NEW YORK (Reuters Health) – Opioid analgesics should not be used in elderly patients with osteoarthritis even if their pain is severe, because the associated risks are so great, according to a review of previous studies.
“We found that pain reduction with opioid treatment was small to moderate. Increasing the dosage did not appear to result in further pain reduction,” lead author Dr. Eveline Nuesch, from the University of Bern, Switzerland, said in a statement. “However, patients taking opioids have large increases in risks of experiencing adverse effects and frequently stop taking opioid medications for this reason.”
The findings, reported in the latest issue of The Cochrane Library, stem from an analysis of data from 10 randomized or quasi-randomized controlled trials comparing opioids with placebo or no treatment in a total of 2268 patients with osteoarthritis of the knee or hip. The studies were identified through a search of CENTRAL, EMBASE, MEDLINE, and CINAHL up to July 28, 2008.
Opioids tested included oral codeine in 3 trials, transdermal fentanyl in 1, oral morphine in 1, oral oxycodone in 3, oral oxymorphone in 1, and oral oxycodone/oral oxymorphone in 1.
Compared with placebo or no treatment, opioid therapy did provide statistically significant improvements in pain and function, although the actual clinical benefit was small to moderate.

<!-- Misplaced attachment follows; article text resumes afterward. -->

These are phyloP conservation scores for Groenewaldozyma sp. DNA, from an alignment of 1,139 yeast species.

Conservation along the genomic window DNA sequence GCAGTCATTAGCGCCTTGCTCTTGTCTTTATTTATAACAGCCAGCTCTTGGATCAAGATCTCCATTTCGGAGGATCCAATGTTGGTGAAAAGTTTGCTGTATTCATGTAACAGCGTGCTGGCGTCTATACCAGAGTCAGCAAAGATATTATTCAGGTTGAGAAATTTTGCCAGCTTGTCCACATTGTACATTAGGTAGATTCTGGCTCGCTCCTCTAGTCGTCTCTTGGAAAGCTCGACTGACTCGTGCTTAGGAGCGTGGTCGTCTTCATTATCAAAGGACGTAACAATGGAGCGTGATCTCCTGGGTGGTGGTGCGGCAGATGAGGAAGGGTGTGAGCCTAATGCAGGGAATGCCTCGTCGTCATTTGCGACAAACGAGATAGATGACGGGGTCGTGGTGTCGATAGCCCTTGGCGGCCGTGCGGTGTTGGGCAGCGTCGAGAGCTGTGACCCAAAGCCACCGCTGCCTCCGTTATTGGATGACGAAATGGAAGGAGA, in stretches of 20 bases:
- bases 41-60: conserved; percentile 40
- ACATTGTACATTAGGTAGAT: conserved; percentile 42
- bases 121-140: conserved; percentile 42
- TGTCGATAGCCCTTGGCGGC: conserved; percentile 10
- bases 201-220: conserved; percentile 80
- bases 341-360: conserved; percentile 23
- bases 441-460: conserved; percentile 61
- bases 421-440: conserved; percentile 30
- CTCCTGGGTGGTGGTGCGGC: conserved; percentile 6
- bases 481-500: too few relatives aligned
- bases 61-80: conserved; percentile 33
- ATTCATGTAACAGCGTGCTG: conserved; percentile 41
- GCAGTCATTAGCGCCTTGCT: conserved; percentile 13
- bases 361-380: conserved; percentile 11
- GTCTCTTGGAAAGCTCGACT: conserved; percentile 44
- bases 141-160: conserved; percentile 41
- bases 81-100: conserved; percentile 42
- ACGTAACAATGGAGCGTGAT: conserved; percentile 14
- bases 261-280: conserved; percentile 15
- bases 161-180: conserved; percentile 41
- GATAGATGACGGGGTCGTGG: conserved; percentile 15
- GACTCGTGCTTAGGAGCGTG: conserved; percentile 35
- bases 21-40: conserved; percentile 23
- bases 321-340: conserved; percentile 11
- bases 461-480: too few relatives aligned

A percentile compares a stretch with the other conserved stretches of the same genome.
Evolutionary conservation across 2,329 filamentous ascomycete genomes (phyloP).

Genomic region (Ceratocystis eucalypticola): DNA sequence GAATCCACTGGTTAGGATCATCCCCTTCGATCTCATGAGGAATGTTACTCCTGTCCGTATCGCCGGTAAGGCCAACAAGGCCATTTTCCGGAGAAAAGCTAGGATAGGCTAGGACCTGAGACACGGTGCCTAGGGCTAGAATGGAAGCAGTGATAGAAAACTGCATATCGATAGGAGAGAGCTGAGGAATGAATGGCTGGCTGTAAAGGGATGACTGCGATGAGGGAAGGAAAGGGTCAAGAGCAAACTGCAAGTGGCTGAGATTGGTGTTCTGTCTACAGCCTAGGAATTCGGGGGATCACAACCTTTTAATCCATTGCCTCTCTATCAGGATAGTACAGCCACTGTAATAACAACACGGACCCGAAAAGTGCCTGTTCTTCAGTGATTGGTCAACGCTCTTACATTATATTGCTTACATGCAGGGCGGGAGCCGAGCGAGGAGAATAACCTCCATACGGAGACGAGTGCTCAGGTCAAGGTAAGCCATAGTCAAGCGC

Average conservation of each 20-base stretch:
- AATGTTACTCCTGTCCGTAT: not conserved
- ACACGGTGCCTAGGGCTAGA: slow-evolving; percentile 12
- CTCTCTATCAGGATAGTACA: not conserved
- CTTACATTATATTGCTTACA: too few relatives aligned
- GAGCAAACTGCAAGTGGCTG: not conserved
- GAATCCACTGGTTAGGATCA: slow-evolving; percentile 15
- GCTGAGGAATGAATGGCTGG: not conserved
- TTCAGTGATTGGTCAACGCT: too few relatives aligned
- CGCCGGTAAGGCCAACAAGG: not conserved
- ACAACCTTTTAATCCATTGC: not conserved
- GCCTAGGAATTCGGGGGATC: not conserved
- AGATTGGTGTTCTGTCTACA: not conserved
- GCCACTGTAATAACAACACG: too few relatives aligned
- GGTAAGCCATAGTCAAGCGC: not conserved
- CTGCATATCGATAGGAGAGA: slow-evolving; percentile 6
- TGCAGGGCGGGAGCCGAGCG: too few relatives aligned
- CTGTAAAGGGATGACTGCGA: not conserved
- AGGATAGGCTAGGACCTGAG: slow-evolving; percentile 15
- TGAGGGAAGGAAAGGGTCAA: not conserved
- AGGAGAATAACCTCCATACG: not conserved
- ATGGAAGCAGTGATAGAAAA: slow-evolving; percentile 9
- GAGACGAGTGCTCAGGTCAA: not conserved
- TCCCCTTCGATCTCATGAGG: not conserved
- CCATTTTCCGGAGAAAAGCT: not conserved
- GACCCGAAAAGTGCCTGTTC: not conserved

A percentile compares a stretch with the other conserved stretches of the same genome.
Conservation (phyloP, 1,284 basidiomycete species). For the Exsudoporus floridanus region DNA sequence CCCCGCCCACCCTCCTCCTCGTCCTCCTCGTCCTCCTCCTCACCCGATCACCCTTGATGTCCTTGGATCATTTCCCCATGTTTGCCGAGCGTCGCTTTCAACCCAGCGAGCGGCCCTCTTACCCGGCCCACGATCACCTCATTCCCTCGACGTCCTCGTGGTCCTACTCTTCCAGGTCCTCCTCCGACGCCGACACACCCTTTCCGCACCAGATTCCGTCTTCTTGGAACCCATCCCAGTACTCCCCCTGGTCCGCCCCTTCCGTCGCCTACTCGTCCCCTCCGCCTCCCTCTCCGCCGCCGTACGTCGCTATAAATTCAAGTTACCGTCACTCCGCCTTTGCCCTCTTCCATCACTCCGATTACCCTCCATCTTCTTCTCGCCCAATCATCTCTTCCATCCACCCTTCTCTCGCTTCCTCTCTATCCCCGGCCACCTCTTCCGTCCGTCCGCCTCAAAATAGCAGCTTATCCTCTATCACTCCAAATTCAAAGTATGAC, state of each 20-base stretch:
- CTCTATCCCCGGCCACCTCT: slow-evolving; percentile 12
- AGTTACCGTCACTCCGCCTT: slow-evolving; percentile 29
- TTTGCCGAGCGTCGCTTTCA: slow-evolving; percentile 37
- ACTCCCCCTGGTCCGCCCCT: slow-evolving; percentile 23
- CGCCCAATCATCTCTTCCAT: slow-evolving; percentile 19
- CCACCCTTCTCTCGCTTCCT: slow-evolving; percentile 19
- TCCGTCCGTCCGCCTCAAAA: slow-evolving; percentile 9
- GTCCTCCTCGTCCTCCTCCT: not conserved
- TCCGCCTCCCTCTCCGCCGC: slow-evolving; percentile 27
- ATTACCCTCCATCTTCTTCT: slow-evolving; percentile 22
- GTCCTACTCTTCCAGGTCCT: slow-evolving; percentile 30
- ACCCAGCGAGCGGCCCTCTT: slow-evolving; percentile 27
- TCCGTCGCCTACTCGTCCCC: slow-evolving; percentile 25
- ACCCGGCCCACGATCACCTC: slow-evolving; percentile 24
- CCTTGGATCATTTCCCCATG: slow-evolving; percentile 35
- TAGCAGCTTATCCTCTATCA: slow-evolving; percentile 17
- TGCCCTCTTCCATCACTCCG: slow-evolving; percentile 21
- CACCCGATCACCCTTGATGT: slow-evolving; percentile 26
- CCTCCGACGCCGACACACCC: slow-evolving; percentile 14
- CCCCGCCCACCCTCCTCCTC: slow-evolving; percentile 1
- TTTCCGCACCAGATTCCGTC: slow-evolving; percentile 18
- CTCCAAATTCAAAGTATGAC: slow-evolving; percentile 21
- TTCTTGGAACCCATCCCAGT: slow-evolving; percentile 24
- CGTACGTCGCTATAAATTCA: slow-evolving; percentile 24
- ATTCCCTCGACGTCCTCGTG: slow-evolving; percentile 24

Specifically, the reviewers say, in terms of pain control, treatment response rates were 35% with opioids and 31% with placebo. In terms of improvements in physical function, response rates were 29% with opioids and 26% with placebo. On a 1 to 10 rating scale, patients treated with opioids reported their physical function to be roughly at 2 after a month of treatment, whereas placebo group patients reported physical function of roughly 1 after one month.
The type of opioid, analgesic potency, daily dose, duration of treatment or follow-up, methodological quality of trials, and type of funding had little impact on the treatment effects seen, the report indicates.
Overall, opioid use increased the odds of any adverse effect by 1.55-fold and raised the odds of study dropout due to an adverse effect by 4.05-fold. Furthermore, patients treated with opioids were 3.35-times more likely to experience a serious adverse event than were control patients.
Regarding withdrawal symptoms, the reviewers found they were more severe following fentanyl therapy than placebo.
“Even in patients with severe osteoarthritic pain, clinicians are advised to use non-tramadol opioids cautiously and to consider alternatives, such as surgery,” the authors note. “In addition, clinicians should inform patients about the substantial risks and only moderate benefits of opioid treatment and therapeutic alternatives.”
The Cochrane Library 2009.